entry: "./index.js",
output: {
path: __dirname,
filename: "bundle.js",
publicPath: "/static/"
module: {
loaders: [
{ test: /\.js$/,
exclude: /node_modules/,
loader: "babel-loader"

Webpack will take index.js and write a es6 transpiled version to /static/bundle.js.

Next we create a new WebpackDevServer to serve our bundled project:

var app = new WebpackDevServer(compiler, {
contentBase: "/public/",
proxy: {"/graphql": `http://localhost:${8080}`},
publicPath: "/static/",
stats: {colors: true}
app.use("/", express.static("static"));
console.log("The App Server is running.")

The proxy field adds our existing GraphQL server to our app server so that we can query it from within our app without running into any CORS issues.

Let’s start it all up:

node server

Head to http://localhost:3000/, we should see the message “hello world”.

Head to http://localhost:3000/graphql and we should see the GraphiQL IDE again.

React and Redux

To add React and Redux to our app we’ll need a few extra modules: React, Redux, React-Redux, Redux-Thunk, and Immutable.

npm install --save react react-dom redux react-redux redux-thunk immutable

Note: Because we’ve setup webpack with babel we can write our frontend in es6, woohoo!

Let’s delete the “hello world” from static/index.html and add a new message using React in index.js:

import React from "react";
import ReactDOM from "react-dom";
const Main = React.createClass({
render: () => {
return (
<p>hello react!</p>
<Main />,

Start the server again, head back to http://localhost:3000/ and we should see our message.


Let’s add a new folder to our project called “app” with a couple of subfolders.

| -- app
| -- actions
| -- components
| -- reducers

In the “reducers” folder we’ll create a new file called reducer.js where we’ll work on our reducer function.

We’ll be using the Immutable module for our state so that we can form some good habits.

import Immutable from "immutable";
const immutableState = Immutable.Map({
fetching: false,
data: Immutable.Map({})

Our state has two fields — one to let us know if we are in the middle of a query/awaiting a response from the server and another that contains the response data.

Next we plug our immutableState into a reducer function:

export const queryReducer = (state = immutableState, action) => {
switch (action.type) {
return state.set("fetching", true);
return state.set("fetching", false)
.set("data", Immutable.Map(;
return state

When the “STARTING_REQUEST” action is dispatched the “fetching” state is set true.

When the “FINISHED_REQUEST” action is dispatched the “fetching” state is set false and the “data” state is set to our response data.


Back in index.js we want to create a store out of our reducer and feed it to our main component. We’ll need to import the reducer we just created along with some helpers from redux and react-redux.

We also need the redux-thunk middleware to help us later on when we need to make some requests.

import React from "react";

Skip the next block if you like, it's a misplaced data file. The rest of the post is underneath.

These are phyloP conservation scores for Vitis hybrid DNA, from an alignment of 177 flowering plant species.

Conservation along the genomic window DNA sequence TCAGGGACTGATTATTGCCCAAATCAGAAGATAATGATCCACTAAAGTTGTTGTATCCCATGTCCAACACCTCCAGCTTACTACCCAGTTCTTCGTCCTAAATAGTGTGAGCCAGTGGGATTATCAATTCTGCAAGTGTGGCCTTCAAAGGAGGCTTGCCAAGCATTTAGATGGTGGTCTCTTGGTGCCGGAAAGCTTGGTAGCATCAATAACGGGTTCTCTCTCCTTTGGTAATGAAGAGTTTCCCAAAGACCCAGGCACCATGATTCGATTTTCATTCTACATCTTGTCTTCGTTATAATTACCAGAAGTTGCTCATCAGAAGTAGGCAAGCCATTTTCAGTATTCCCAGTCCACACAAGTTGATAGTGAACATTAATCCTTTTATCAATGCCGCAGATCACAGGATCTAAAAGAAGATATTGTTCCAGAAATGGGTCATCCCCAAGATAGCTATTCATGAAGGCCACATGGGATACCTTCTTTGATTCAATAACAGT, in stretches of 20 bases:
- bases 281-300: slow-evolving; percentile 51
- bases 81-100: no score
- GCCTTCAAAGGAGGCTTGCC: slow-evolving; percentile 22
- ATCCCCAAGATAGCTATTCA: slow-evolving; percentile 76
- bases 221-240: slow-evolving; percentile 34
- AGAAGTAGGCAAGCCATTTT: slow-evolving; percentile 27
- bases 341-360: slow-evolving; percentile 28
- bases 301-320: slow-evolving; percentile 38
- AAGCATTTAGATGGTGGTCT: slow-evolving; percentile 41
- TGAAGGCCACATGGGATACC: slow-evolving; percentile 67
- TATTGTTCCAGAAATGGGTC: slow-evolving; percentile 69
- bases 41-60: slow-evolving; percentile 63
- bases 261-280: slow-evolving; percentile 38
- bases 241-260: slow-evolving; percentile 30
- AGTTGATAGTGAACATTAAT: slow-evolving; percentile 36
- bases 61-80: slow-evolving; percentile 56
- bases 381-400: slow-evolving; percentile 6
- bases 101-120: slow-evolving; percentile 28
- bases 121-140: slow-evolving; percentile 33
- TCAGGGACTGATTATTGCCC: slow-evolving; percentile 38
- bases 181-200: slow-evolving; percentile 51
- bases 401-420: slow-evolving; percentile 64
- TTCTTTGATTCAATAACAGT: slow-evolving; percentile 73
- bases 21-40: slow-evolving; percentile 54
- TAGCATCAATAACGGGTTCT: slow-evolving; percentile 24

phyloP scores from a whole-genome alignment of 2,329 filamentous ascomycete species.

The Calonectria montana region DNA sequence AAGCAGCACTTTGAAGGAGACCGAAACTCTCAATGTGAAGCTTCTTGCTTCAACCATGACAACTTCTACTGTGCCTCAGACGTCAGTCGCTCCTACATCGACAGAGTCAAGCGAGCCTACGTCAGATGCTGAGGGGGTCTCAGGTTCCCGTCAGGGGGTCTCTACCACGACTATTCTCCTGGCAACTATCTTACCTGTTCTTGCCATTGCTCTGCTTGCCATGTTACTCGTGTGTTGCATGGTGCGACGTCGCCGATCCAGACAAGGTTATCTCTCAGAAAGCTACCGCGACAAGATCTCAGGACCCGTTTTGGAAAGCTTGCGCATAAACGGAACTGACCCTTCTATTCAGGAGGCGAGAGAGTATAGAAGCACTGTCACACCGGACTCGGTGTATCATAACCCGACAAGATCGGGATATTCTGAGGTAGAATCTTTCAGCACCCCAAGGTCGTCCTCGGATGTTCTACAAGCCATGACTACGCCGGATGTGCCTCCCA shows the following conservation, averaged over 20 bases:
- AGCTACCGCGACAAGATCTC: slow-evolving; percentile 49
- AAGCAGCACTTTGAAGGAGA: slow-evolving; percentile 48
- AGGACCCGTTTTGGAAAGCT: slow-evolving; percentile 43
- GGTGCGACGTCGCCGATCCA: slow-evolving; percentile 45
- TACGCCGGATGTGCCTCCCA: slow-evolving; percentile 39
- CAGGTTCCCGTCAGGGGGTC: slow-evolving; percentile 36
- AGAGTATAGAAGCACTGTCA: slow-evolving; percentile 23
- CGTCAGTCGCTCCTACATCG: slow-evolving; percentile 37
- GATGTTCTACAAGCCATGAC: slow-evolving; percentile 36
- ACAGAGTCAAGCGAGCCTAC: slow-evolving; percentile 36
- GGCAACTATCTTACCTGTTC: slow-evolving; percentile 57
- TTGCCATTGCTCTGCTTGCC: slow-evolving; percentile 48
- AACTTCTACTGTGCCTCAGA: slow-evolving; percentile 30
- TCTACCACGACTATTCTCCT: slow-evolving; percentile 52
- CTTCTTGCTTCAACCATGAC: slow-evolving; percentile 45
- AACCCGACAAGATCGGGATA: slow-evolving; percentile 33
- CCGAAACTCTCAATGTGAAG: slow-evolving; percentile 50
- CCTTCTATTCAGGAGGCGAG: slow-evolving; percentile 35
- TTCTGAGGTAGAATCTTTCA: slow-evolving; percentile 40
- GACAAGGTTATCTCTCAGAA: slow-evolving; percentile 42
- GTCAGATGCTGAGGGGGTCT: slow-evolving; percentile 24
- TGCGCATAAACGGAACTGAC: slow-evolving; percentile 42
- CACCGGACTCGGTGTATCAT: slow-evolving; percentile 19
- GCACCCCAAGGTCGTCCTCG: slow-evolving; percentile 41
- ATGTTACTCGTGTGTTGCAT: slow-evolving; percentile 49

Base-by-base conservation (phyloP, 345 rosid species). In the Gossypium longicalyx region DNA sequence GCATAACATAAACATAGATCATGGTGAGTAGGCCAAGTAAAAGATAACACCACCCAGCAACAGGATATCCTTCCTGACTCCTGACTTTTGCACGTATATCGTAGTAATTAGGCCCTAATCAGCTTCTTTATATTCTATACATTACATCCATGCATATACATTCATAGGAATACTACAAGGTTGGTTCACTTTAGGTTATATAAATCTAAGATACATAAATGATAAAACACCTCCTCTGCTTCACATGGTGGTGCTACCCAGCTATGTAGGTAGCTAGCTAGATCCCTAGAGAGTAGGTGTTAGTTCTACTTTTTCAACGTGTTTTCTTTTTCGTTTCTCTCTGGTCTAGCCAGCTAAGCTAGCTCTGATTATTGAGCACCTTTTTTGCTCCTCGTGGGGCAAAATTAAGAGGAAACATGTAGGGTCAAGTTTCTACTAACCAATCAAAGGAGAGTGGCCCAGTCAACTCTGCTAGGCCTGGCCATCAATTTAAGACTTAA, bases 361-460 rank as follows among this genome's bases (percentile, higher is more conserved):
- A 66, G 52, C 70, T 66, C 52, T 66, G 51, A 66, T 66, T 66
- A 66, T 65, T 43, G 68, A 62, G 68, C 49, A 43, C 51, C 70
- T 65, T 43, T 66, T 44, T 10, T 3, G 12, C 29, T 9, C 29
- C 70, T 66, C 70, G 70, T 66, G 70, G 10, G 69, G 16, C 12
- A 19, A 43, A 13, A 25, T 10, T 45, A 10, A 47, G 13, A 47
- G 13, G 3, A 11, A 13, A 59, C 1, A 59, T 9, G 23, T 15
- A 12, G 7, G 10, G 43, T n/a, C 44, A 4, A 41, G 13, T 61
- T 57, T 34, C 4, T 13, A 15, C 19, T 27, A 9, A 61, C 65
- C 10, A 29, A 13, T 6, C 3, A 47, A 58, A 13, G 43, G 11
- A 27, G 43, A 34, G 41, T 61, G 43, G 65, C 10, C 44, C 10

import ReactDOM from "react-dom";
import { createStore, applyMiddleware } from "redux";
import { Provider } from "react-redux";
import { queryReducer } from "./app/reducers/reducers.js";
import thunkMiddleware from "redux-thunk";

First we apply the redux-thunk middleware:

const createStoreWithMiddleware = applyMiddleware(

Then we wrap our Main component in the Redux Provider and pass our queryReducer into createStoreWithMiddleware.

<Provider store={createStoreWithMiddleware(queryReducer)}>
<Main />

Success, our store is created!


In the “actions” folder we’ll create a new file called actions.js.

We need to create two actions to dispatch to our reducer, one for “STARTING_REQUEST” and one for “FINISHED_REQUEST”:

const startingRequest = () => {
return {
const finishedRequest = (response) => {
return {
response: response

The great thing about the redux-thunk middleware we applied to our store earlier is that when an action returns a function that function is injected with dispatch().

We’ll get to use dispatch() twice in a new action called getGraph:

export const getGraph = (payload) => {
return dispatch => {
return new Promise(function(resolve, reject) {
let request=new XMLHttpRequest();"POST", "/graphql", true);
request.onreadystatechange = () => {
if (request.readyState === 4) {
}).then(response =>

When getGraph() is called we dispatch startingRequest() to indicate the start of a new query. We then begin the async request (note the “application/graphql” content type in the header) and when our query is complete we dispatch finishedRequest() with the results of our query.


In the “components” folder we’ll create a new file called Query.js.

We need to import react, some helpers from react-redux, and the getGraph function we just created.

import React from ‘react’;
import { connect } from ‘react-redux’;
import { getGraph } from ‘../actions/actions.js’;

For now we’ll create an empty Query component:

let Query = React.createClass({
render() {
return (

We need to hook up our component with our store and the dispatch method by creating a container component and using the react-redux connect() helper.

const mapStateToProps = (state) => {
return {
store: state
export const QueryContainer = connect(

In our Query component we’ll need to access the componentDidMount lifecycle method so that we can fetch our data as our component mounts.

let Query = React.createClass({
componentDidMount() {
getGraph("{goldberg(id: 2) {id, character, actor}}")

We’ll also add the elements that our response data will fill and a button to submit additional queries. We want to know if we are in the middle of a query so we’ll grab our fetching field from our state and display it on the page.

let Query = React.createClass({
componentDidMount() {
getGraph("{goldberg(id: 2) {id, character, actor}}")
render() {
let dispatch = this.props.dispatch;
let fetchInProgress = String('fetching'));
let queryText;
let goldberg ='data').toObject();
return (
<p>Fetch in progress: {fetchInProgress}</p>
<h3>{ goldberg.character }</h3>
<p>{ }</p>
<p>{ goldberg.role }</p>
<p>{ goldberg.traits }</p>
<input ref={node => {queryText = node}}></input>
<button onClick={() => {

With that done, the last thing we have to do is plug our QueryContainer component into our Main component.

In index.js:

import { QueryContainer } from “./app/components/Query.js”;

And replace “hello react!”

const Main = () => {
return (
<QueryContainer />

We’re done! Now when we run our app we can make GraphQL queries to our hearts content. Try the following query and see what you get: {goldberg(id: 4) {id, character, actor, traits}}


Thanks for reading, I hope you found this useful. You can check out the source code here.

If you enjoyed reading this please like this post and follow me on twitter.

Now go build something impressive with Redux and GraphQL!

Additional thanks to Dan Abramov for pointing out a mistake I made in this tutorial.